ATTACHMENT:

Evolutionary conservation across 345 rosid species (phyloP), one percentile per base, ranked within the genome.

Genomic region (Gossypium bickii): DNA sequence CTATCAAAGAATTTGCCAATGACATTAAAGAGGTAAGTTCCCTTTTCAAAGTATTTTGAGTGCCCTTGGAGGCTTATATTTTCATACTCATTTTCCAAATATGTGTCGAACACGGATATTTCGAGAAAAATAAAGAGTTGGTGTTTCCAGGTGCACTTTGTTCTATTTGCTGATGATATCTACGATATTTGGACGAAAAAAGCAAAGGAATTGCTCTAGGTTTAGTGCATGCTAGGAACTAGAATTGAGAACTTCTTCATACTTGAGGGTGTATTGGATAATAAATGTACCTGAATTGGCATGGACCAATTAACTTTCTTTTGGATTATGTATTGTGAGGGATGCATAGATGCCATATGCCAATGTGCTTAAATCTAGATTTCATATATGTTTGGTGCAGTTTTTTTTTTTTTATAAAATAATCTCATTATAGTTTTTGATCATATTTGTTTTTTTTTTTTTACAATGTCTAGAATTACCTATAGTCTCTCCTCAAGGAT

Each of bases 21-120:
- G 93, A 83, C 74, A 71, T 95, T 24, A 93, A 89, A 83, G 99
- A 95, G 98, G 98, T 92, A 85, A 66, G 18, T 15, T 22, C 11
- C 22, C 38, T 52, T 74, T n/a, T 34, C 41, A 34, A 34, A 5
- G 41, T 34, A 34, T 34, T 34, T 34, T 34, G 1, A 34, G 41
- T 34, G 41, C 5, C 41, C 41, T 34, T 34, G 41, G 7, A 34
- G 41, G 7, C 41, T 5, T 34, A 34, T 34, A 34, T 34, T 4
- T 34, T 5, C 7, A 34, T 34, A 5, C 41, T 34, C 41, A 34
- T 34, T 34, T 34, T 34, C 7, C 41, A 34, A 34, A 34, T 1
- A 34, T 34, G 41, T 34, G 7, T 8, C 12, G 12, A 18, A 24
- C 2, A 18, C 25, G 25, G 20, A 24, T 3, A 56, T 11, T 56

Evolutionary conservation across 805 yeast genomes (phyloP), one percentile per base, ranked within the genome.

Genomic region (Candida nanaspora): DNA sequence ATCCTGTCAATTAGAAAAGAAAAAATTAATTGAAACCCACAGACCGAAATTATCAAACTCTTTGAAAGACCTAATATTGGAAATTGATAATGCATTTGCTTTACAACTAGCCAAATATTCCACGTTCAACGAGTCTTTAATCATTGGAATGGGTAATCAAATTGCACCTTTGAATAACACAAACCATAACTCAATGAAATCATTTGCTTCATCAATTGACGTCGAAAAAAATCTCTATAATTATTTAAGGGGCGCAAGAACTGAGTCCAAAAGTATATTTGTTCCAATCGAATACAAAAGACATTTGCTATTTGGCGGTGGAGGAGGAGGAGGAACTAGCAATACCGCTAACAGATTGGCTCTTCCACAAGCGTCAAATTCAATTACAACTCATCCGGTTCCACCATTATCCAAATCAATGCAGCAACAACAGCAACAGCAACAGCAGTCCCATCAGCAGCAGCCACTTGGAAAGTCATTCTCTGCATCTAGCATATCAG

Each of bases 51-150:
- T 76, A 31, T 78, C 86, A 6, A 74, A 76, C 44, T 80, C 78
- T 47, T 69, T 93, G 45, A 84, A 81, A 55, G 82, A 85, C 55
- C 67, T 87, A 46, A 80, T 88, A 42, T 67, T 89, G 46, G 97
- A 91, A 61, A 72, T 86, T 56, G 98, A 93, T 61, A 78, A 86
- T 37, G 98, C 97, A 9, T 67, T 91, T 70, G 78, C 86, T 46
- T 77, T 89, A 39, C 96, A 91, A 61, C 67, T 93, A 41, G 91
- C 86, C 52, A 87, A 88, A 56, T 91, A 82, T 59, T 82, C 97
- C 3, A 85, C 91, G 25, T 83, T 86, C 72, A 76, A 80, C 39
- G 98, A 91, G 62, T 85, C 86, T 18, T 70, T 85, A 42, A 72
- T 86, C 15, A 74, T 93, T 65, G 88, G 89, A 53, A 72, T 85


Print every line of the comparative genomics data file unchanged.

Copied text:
Evolutionary conservation across 345 rosid species (phyloP), one percentile per base, ranked within the genome.

Genomic region (Gossypium bickii): DNA sequence CTATCAAAGAATTTGCCAATGACATTAAAGAGGTAAGTTCCCTTTTCAAAGTATTTTGAGTGCCCTTGGAGGCTTATATTTTCATACTCATTTTCCAAATATGTGTCGAACACGGATATTTCGAGAAAAATAAAGAGTTGGTGTTTCCAGGTGCACTTTGTTCTATTTGCTGATGATATCTACGATATTTGGACGAAAAAAGCAAAGGAATTGCTCTAGGTTTAGTGCATGCTAGGAACTAGAATTGAGAACTTCTTCATACTTGAGGGTGTATTGGATAATAAATGTACCTGAATTGGCATGGACCAATTAACTTTCTTTTGGATTATGTATTGTGAGGGATGCATAGATGCCATATGCCAATGTGCTTAAATCTAGATTTCATATATGTTTGGTGCAGTTTTTTTTTTTTTATAAAATAATCTCATTATAGTTTTTGATCATATTTGTTTTTTTTTTTTTACAATGTCTAGAATTACCTATAGTCTCTCCTCAAGGAT

Each of bases 21-120:
- G 93, A 83, C 74, A 71, T 95, T 24, A 93, A 89, A 83, G 99
- A 95, G 98, G 98, T 92, A 85, A 66, G 18, T 15, T 22, C 11
- C 22, C 38, T 52, T 74, T n/a, T 34, C 41, A 34, A 34, A 5
- G 41, T 34, A 34, T 34, T 34, T 34, T 34, G 1, A 34, G 41
- T 34, G 41, C 5, C 41, C 41, T 34, T 34, G 41, G 7, A 34
- G 41, G 7, C 41, T 5, T 34, A 34, T 34, A 34, T 34, T 4
- T 34, T 5, C 7, A 34, T 34, A 5, C 41, T 34, C 41, A 34
- T 34, T 34, T 34, T 34, C 7, C 41, A 34, A 34, A 34, T 1
- A 34, T 34, G 41, T 34, G 7, T 8, C 12, G 12, A 18, A 24
- C 2, A 18, C 25, G 25, G 20, A 24, T 3, A 56, T 11, T 56

Evolutionary conservation across 805 yeast genomes (phyloP), one percentile per base, ranked within the genome.

Genomic region (Candida nanaspora): DNA sequence ATCCTGTCAATTAGAAAAGAAAAAATTAATTGAAACCCACAGACCGAAATTATCAAACTCTTTGAAAGACCTAATATTGGAAATTGATAATGCATTTGCTTTACAACTAGCCAAATATTCCACGTTCAACGAGTCTTTAATCATTGGAATGGGTAATCAAATTGCACCTTTGAATAACACAAACCATAACTCAATGAAATCATTTGCTTCATCAATTGACGTCGAAAAAAATCTCTATAATTATTTAAGGGGCGCAAGAACTGAGTCCAAAAGTATATTTGTTCCAATCGAATACAAAAGACATTTGCTATTTGGCGGTGGAGGAGGAGGAGGAACTAGCAATACCGCTAACAGATTGGCTCTTCCACAAGCGTCAAATTCAATTACAACTCATCCGGTTCCACCATTATCCAAATCAATGCAGCAACAACAGCAACAGCAACAGCAGTCCCATCAGCAGCAGCCACTTGGAAAGTCATTCTCTGCATCTAGCATATCAG

Each of bases 51-150:
- T 76, A 31, T 78, C 86, A 6, A 74, A 76, C 44, T 80, C 78
- T 47, T 69, T 93, G 45, A 84, A 81, A 55, G 82, A 85, C 55
- C 67, T 87, A 46, A 80, T 88, A 42, T 67, T 89, G 46, G 97
- A 91, A 61, A 72, T 86, T 56, G 98, A 93, T 61, A 78, A 86
- T 37, G 98, C 97, A 9, T 67, T 91, T 70, G 78, C 86, T 46
- T 77, T 89, A 39, C 96, A 91, A 61, C 67, T 93, A 41, G 91
- C 86, C 52, A 87, A 88, A 56, T 91, A 82, T 59, T 82, C 97
- C 3, A 85, C 91, G 25, T 83, T 86, C 72, A 76, A 80, C 39
- G 98, A 91, G 62, T 85, C 86, T 18, T 70, T 85, A 42, A 72
- T 86, C 15, A 74, T 93, T 65, G 88, G 89, A 53, A 72, T 85